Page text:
A bowler with immense possibilities

The 6ft-4in tall Ishant Sharma has a high-arm action which makes a batsman’s job harder. As a result, he is able to extract bounce. It’s the combination of pace, line and bounce that transforms the Delhi lad into such an exciting bowler, writes S. Dinakar.

It’s the line that he bowls. It’s a great line; it tests the batsmen and induces mistakes from them. Even the accomplished batsmen could give in when consistently probed in the corridor. He’s only 19, but Ishant Sharma is aware of this cricketing truth.

He is relentless as he attacks the batsman on or around the off-stump. From this area, Ishant can manoeuvre; he can bring the ball into the batsman, which is his stock ball, get it to straighten or seam away from the batsman. His away movement is subtle, but it can hurt.

Ishant sets up the batsmen with his off-cutters and nails them with the straighter ones or the away seamers. His pace does not provide the batsmen time to readjust.

Ishant is sharp, in fact very sharp. On a lively MCG pitch last Sunday (February 10), he almost breached the 150kmph mark. He made the seasoned Australian batsmen hurry with their strokes.

From the press box former Australian pace bowler Rodney Hogg craned his neck as Ishant rocketed one and said, “Mate, he has speed.” Hogg was fast himself and he knows.

Remarkably, for someone so young, the other elements too are in place. The tall Ishant — he is 6ft 4in — has a high-arm action which makes a batsman’s job harder. As a result, Sharma is able to extract bounce. It’s the combination of pace, line and bounce that transforms the Delhi lad into such an exciting bowler.

Ishant is a natural in the manner he runs in, gets into delivery stride and releases the ball. During the entire process, he Keeps gaining momentum. But then, pace bowling is a strenuous job. Muscles and joints are stretched and the body absorbs up to seven times its weight at the point of release.

Ishant has to be guarded against injuries. On the odd occasion he has pulled up in his run-up. He needs to be nurtured with care. Team India has to take care of this bowler with immense possibilities.

Given his attributes, it would be tempting for the team management to play him in every game. Bowling coach Venkatesh Prasad realises that a bowler should not be pushed.

Creditably, Ishant is not daunted by the big stage.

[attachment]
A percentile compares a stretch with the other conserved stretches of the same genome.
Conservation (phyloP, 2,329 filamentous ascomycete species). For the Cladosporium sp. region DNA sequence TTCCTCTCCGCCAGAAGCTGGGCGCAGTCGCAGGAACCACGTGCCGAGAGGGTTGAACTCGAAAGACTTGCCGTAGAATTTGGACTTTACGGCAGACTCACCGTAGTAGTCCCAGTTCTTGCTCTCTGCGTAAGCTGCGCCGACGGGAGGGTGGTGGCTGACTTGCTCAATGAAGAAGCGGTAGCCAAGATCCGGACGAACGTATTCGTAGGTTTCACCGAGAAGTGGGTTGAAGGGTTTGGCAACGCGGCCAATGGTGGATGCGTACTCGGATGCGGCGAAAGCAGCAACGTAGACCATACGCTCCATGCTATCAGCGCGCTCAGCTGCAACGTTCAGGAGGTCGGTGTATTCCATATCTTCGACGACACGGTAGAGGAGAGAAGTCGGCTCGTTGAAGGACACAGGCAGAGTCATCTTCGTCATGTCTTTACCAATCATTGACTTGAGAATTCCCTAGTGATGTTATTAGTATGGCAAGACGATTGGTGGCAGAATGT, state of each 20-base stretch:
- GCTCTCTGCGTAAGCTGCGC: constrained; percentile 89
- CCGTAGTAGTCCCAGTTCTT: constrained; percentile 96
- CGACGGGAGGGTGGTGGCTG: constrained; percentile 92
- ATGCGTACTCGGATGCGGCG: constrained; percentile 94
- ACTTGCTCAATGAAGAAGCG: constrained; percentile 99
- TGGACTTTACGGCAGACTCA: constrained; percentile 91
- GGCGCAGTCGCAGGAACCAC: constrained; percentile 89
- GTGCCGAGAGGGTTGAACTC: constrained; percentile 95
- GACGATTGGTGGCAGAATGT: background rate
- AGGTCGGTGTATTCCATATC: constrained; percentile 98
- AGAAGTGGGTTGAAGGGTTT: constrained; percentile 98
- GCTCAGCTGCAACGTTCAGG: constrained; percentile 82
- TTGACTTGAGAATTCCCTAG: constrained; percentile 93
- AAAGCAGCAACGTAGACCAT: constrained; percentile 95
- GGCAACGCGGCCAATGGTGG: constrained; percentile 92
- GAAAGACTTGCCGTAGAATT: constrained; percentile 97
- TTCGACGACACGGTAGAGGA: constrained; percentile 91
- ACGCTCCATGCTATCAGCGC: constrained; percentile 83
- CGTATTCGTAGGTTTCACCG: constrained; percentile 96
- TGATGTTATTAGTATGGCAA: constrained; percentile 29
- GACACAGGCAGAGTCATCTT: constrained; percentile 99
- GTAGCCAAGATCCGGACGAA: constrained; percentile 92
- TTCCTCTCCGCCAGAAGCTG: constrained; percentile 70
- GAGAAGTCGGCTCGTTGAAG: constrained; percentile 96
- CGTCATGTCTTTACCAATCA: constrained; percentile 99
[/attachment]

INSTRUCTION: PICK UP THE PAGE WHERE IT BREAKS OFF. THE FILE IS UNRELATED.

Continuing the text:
At the MCG, he bowled with heart and passion. Matthew Hayden, Ricky Ponting and Andrew Symonds were gone in little time, prised out by deliveries leaving them. Ishant switches his line adeptly to the right and the left-handers. He is all charged up when given the new ball.

Ishant is not overawed by reputations either. In fact, he uses the stature of a cricketer as a stimulant. Ponting is among his favourite batsmen and he wants to get his wicket every time he bowls to him. “He hits the pitch hard and gets unexpected bounce on occasions,” said an appreciative Ponting. Ishant did just that during the stirring duel between the two in the Perth Test.

Ponting played and missed, was rapped on the pads and Ishant kept coming back at him. His ability to retain his intensity over long spells makes him a distinct threat. Stamina was as big a factor as skill in Ishant finally removing the Punter at Perth.

He appears similar to former Indian fast bowler Javagal Srinath in his methods — the pace and bounce, the incoming delivery and the straighter one. Ishant also uses his wrist in the manner Pakistan’s Mohammed Asif does. Consequently, Ishant, on occasions, has been able to swing the ball in the air and seam it off the pitch.

As his career progresses, Ishant will imbibe more of the finer aspects of bowling, the use of the crease and the variations in pace.

Santhakumaran Sreesanth appeared to enjoy sharing the new ball with Ishant. The speed the duo generated made people sit up. A few former Indian cricketers conceded that they had not seen a quicker new ball pair bowling for the country.

Sreesanth and Ishant can sting. Sreesanth swings the ball away and Ishant seams it in. Their methods would also be effective against a left-right combination.

The fitness concerns and the agony of missing an engrossing Test series have not quelled Sreesanth’s spirit. At the MCG, he swung the ball away at speeds of over 140kmph. Not many pacemen have a better seam position. If he tempers his aggression, Sreesanth could scalp-hunt more with Ishant.

There have been more gains for India on the tour of Australia. Irfan Pathan’s confidence is back. He is now able to bring the ball into the right-hander, a priceless delivery for a left-arm paceman. A stint at the MRF Pace Foundation enabled him to set right a glitch in his bowling action. He is now bowling with greater pace and rhythm.

The injured Rudra Pratap Singh bowled with great spirit in the Test series. Like Ishant, he can surprise batsmen with unexpected bounce.

Zaheer Khan, nursing an injury, is as crafty as they come and Munaf Patel has more cricket left in him.

India’s incisive pace attack proved to be one of the major factors in the country winning more matches away from the sub-continent. And someone like Ishant seems bound for glory.